"I probably struggled for three or four years because I was that much behind the other nines skill-wise because it's such a skilled position, completely different," he says. "But there's another side to it in that I got a massive game appreciation. I learnt how to play different positions with different skills. My biggest work-on wasn't my rugby ability or my rugby understanding it was more nailing the skills of a nine and trying to get to world class. I'm still not there yet but I'm a lot better than I was.

"I learnt a huge amount from that game," he says of that day in France. "That was my first start. I'd come off the bench in a few games and I remember feeling nervous. I remember it affected my performances. I don't know why but in that game, doing the warm-up, doing my passing and my kicking, I was smiling and laughing. I just felt invincible. 'There's nothing to lose here. I'm a young scrumhalf, getting my chance here'. I don't know why, I just didn't feel pressure. I understood the game and I had the backing of Pat Lam at the time and thankfully, it was a huge game."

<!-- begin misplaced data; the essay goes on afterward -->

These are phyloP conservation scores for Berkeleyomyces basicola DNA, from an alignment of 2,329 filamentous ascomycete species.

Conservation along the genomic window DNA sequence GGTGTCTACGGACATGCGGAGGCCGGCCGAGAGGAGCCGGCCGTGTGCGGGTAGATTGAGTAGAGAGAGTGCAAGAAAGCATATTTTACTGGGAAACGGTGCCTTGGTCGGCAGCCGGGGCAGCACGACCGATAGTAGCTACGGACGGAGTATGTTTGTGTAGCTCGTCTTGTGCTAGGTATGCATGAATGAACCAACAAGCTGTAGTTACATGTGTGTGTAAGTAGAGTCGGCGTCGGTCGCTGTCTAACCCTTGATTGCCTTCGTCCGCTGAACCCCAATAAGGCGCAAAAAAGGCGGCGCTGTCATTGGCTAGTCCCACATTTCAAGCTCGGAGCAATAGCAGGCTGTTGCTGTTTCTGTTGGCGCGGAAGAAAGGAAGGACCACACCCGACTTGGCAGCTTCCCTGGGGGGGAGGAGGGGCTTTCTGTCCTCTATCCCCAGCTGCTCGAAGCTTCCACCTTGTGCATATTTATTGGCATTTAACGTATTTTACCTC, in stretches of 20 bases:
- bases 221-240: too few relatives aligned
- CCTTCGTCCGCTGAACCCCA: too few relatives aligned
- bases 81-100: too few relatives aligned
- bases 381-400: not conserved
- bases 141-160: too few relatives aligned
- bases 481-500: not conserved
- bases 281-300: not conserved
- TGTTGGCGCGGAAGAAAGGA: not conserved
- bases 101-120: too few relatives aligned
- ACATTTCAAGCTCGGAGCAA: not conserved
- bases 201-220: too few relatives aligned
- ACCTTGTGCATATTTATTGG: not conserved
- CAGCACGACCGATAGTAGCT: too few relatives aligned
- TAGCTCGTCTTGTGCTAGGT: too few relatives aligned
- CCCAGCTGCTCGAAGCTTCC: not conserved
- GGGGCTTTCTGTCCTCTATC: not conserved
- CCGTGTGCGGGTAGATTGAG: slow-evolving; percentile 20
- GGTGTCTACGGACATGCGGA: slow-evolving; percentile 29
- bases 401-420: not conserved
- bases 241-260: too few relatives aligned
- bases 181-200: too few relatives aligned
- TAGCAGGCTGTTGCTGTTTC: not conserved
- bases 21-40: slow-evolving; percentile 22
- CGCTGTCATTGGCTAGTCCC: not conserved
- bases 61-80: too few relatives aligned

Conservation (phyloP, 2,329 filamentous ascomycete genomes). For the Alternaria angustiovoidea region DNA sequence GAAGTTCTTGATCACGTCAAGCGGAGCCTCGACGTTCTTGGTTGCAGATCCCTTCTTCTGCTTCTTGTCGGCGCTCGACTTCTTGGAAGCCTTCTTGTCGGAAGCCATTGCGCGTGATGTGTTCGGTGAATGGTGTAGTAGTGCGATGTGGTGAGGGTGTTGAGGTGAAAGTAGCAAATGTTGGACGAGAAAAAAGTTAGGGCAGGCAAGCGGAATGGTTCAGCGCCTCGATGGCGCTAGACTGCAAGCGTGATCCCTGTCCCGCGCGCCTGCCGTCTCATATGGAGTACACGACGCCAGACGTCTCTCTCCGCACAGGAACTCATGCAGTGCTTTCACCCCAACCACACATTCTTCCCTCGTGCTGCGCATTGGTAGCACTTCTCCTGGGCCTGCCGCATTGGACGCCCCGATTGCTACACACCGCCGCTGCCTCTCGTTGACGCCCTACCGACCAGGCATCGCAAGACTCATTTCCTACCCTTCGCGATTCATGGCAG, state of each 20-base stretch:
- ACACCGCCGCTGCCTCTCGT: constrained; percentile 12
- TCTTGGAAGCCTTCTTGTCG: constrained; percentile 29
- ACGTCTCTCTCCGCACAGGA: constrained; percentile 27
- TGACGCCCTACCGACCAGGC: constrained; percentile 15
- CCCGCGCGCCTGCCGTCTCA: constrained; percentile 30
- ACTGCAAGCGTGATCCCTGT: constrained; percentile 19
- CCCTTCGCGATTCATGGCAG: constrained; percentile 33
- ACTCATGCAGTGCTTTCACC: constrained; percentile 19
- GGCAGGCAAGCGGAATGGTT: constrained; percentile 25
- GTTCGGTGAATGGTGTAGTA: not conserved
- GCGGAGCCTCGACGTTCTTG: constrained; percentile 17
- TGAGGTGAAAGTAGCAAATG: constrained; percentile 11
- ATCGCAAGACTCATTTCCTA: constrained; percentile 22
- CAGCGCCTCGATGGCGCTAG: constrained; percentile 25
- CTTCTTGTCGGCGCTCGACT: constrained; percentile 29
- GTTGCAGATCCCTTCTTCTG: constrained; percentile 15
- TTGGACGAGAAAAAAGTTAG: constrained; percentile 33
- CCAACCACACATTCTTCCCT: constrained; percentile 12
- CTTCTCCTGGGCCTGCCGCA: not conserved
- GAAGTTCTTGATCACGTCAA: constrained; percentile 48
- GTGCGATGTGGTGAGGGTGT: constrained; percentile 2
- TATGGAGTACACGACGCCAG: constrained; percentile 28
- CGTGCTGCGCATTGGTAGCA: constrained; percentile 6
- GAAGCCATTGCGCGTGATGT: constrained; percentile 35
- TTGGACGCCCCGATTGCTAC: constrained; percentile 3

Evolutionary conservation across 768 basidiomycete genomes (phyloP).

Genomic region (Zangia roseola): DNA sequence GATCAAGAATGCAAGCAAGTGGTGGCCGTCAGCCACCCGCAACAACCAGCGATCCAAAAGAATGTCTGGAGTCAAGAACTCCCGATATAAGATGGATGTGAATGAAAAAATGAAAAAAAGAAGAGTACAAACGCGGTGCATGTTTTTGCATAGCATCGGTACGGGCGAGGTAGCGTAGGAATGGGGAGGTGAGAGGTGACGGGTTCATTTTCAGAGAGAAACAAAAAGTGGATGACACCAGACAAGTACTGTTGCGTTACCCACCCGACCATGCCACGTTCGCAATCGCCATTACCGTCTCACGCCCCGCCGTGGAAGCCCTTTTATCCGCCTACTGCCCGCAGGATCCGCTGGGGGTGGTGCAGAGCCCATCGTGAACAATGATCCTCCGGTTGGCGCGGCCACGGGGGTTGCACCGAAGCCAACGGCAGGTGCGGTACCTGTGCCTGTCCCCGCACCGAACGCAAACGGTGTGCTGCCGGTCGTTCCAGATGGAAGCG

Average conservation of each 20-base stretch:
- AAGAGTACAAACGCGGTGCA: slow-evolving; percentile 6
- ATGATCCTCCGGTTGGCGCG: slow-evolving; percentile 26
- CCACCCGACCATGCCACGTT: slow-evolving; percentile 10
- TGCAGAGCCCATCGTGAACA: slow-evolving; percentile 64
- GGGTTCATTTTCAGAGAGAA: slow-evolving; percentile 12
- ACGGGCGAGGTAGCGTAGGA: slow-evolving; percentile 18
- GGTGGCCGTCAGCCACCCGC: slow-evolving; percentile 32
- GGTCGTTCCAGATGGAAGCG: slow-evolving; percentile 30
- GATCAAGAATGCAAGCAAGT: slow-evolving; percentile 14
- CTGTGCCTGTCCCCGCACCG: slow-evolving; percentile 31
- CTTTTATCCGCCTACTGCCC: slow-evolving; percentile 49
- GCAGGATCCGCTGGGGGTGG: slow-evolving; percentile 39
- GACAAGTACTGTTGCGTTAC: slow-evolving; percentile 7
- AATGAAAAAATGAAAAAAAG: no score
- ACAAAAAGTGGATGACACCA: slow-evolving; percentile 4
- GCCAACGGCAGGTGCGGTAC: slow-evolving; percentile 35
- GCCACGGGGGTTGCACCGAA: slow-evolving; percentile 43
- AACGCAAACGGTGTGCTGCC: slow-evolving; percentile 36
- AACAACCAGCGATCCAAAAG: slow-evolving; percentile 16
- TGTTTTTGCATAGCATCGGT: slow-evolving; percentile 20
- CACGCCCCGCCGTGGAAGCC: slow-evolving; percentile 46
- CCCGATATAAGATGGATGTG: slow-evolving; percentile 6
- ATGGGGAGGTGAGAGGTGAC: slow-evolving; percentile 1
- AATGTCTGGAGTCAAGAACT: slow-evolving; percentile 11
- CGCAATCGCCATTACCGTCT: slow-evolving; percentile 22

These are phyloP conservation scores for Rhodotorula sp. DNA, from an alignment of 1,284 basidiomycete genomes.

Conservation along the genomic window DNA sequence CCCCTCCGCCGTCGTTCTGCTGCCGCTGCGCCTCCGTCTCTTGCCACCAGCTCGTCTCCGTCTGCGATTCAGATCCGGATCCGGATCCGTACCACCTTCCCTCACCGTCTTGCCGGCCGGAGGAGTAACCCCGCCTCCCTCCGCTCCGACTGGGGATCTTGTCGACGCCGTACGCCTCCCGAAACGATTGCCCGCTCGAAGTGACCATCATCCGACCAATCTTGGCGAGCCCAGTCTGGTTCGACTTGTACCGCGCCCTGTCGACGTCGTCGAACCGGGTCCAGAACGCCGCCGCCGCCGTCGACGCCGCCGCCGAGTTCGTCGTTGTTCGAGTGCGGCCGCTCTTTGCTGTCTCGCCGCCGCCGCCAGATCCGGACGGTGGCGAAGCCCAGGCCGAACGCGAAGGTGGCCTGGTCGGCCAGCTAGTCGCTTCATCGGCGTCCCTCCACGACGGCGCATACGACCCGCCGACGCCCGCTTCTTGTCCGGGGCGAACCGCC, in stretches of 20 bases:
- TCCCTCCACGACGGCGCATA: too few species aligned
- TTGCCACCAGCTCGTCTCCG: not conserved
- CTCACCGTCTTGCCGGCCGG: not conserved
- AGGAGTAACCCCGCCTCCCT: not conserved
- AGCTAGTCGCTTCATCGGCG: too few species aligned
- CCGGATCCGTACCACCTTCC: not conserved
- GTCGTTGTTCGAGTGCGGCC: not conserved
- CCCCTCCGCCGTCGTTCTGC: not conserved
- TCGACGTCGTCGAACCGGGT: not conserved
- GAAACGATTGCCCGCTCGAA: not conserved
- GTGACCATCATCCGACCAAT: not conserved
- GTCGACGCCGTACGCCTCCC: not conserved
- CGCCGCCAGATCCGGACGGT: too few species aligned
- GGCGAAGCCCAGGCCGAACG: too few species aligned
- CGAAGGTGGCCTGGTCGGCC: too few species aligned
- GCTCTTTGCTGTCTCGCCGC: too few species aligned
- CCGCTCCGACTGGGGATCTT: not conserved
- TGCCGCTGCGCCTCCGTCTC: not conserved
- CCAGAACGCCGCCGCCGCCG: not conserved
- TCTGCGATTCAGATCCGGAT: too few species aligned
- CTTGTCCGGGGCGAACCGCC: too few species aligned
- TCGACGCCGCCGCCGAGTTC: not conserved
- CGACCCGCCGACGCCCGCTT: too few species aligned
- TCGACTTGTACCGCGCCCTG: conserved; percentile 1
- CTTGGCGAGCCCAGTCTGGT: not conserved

In truth, if he hadn't stunned everyone that night with his performance in Bayonne - it earned him the title of 'The Pig Hunter' from Lam, which was meant in praise - Blade might not have cut it at all. Given he had loaded all his eggs in the rugby basket it's as well things are now going very much according to plan.

Kieran Marmion
Kieran Marmion